Earlier this year, I received an email from an Italian blogger named Massimo, who announced to me that C&Z had been voted Best Non-Italian Food Blog in the awards he’d been hosting on his website, Peperosso* — I’m sure that having an Italian word in the name of my blog helped. And since Massimo puts his mangoes where his mouth is (Lost, season 2:episode 17), there was a prize for each of the winners, and the prize was a 100€ gift certificate from San Lorenzo, an online store that specializes in Italian goods, and ships them in Europe.
You probably all receive those fake “You’ve won the lottery!” emails by the dozen (please tell me I’m not the only one), but this was a bona fide offer (no credit card information was requested) and I was delighted: it’s nice to discover you’ve won something, it’s even nicer when you didn’t even know you were in the running for it, and when the something you’ve won is edible, well, there’s no price tag on that.
Because I am me, it took me a couple of months to log on to the website and make my order. But when I finally did, it felt like writing a list to a foreign-exchange Santa: armed with my Italian-French dictionary (the website is available in other languages now, but wasn’t at the time), I spent quite a while browsing the virtual aisles and agonizing over what to get. It turns out my dictionary isn’t very food-savvy, but I got by, and learned lots of new words that were promptly forgotten the next day. And when I received the package — a rather huge box that I went to collect from my guardienne‘s office — here’s what was inside:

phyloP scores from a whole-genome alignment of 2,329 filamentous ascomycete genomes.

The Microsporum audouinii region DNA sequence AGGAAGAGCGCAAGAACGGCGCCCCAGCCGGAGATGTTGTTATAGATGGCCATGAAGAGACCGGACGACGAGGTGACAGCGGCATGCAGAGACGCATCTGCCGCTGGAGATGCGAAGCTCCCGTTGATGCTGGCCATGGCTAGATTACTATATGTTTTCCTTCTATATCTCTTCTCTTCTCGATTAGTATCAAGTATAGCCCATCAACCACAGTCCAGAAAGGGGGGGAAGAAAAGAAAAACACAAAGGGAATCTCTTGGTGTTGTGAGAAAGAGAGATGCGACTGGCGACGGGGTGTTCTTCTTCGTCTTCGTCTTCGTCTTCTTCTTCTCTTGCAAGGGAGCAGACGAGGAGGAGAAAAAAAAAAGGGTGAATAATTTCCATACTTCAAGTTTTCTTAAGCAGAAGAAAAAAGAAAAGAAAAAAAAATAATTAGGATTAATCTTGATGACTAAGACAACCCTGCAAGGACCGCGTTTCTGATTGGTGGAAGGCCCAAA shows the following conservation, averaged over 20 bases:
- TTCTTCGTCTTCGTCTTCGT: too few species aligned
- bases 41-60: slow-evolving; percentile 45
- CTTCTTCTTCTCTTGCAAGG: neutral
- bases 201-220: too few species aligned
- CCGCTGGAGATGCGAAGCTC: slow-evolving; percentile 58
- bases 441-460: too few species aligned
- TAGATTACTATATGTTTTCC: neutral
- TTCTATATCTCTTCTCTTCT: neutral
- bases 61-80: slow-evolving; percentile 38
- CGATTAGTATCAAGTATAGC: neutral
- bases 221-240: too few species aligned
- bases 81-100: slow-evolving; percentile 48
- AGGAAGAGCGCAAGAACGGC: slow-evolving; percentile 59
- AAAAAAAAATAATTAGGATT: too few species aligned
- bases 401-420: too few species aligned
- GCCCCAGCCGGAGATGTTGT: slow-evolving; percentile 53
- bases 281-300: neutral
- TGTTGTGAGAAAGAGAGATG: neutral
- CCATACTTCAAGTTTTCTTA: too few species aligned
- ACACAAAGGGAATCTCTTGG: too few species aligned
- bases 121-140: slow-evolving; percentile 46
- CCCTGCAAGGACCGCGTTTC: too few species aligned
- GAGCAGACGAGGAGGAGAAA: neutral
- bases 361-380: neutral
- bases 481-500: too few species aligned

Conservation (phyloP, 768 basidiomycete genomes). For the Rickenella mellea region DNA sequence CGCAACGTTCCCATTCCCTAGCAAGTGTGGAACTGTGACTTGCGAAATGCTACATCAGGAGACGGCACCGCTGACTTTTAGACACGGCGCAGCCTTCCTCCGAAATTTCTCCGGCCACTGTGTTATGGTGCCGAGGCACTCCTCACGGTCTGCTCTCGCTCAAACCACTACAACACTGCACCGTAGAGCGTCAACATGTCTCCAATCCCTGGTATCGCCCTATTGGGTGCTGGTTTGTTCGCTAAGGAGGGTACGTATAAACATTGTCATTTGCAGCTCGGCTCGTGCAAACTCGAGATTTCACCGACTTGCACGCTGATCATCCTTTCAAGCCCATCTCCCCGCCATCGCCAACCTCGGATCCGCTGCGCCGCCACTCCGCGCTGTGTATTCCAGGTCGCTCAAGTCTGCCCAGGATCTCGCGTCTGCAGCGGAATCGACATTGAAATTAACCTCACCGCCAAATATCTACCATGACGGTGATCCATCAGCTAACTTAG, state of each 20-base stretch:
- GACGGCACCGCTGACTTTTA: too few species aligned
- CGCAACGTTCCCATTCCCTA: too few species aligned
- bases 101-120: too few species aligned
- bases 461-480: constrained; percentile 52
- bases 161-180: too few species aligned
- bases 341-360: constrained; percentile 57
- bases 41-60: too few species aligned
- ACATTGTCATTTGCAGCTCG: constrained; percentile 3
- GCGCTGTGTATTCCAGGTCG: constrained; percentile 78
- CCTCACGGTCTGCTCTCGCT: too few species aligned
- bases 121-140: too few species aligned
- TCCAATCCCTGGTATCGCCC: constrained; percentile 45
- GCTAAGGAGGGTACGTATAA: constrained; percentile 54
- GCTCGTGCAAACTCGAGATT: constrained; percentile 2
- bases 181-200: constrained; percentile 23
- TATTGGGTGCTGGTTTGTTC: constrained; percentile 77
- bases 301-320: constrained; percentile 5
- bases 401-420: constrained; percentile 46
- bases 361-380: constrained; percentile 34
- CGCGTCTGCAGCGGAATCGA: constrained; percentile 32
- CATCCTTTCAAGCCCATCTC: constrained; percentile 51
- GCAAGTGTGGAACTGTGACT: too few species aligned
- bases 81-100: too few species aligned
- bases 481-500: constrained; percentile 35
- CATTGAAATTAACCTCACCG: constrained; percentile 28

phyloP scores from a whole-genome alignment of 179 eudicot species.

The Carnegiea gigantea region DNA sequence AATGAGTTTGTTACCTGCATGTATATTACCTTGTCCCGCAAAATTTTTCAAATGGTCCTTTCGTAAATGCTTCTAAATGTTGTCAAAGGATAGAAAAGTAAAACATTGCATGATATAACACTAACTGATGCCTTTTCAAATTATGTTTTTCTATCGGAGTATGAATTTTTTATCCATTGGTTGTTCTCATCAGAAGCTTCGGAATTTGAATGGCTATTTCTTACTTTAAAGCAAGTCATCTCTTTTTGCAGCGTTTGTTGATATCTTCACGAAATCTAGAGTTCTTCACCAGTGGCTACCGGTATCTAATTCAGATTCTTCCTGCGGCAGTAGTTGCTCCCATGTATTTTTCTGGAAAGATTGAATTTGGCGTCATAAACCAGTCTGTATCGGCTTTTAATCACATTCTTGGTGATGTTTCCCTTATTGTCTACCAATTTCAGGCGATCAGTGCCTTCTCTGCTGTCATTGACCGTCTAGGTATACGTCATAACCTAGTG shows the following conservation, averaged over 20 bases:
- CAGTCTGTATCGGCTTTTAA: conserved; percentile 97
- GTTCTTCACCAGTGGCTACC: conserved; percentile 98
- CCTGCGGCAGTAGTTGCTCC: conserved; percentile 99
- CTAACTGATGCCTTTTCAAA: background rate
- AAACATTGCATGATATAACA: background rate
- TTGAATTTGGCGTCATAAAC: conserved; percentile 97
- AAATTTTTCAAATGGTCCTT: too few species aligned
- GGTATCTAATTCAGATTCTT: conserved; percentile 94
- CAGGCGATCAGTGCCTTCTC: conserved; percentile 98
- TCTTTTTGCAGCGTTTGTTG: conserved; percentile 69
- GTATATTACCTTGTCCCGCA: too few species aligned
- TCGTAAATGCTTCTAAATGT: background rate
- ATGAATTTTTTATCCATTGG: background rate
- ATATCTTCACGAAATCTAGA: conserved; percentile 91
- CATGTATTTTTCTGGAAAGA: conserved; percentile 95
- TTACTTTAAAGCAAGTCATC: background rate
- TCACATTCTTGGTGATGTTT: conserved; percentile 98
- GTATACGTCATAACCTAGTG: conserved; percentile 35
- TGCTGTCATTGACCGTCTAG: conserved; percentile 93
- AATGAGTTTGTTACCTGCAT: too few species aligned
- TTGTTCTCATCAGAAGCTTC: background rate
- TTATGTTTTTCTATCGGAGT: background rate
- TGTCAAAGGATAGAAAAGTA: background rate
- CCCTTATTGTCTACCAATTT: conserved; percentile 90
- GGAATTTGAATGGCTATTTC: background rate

– A jar of squid ink sauce,
– A can of tuna belly,
– A bag of dried porcini,
– A jar of pink radish paste from Trevise,
– A jar of rabbit liver terrine,
– A box of olive biscotti,
– A jar of plump caramelized figs,
– A 6-pound assortment of pasta (Gigli, Ricciole, Trofie, Linguine, Penne Rigate, and Spaghetti — that’s a lot of pasta, I know),
– A 2-pound bag of Vialone Nano rice (the king of risotti according to Alba),
– A handsome, 2-pound wedge of aged Parmigiano Reggiano.
I have a passion for super-aged cheeses — I was once brought to the verge of tears by a 36-months-old Comté. I adore their tangy sharpness, their concentrated flavors of pepper and roasted nuts, their brittle texture that dissolves on your tongue, and their crunchy salt crystals. And there is something to be said for having a live-in hunk of excellent Parmesan in your fridge: it keeps really well, it tastes even better, and it will positively sublimate anything you grate or shave it over.
Needless to say, my stove has seen a lot of pasta dishes and risotti recently. The size of the Parmesan wedge has already shrunk considerably, and before it’s all gone, I would like to attempt the cooking of pasta using the risotto method, by absorption rather than boiling. According to Pascale, this creates a silky-smooth coating on the pasta, as if you had used a sizable amount of olive oil, only you haven’t. I shall keep you posted on the outcome of this experiment.
* Peperosso.info seems to be unavailable for the moment, but I will add the link when it comes back up.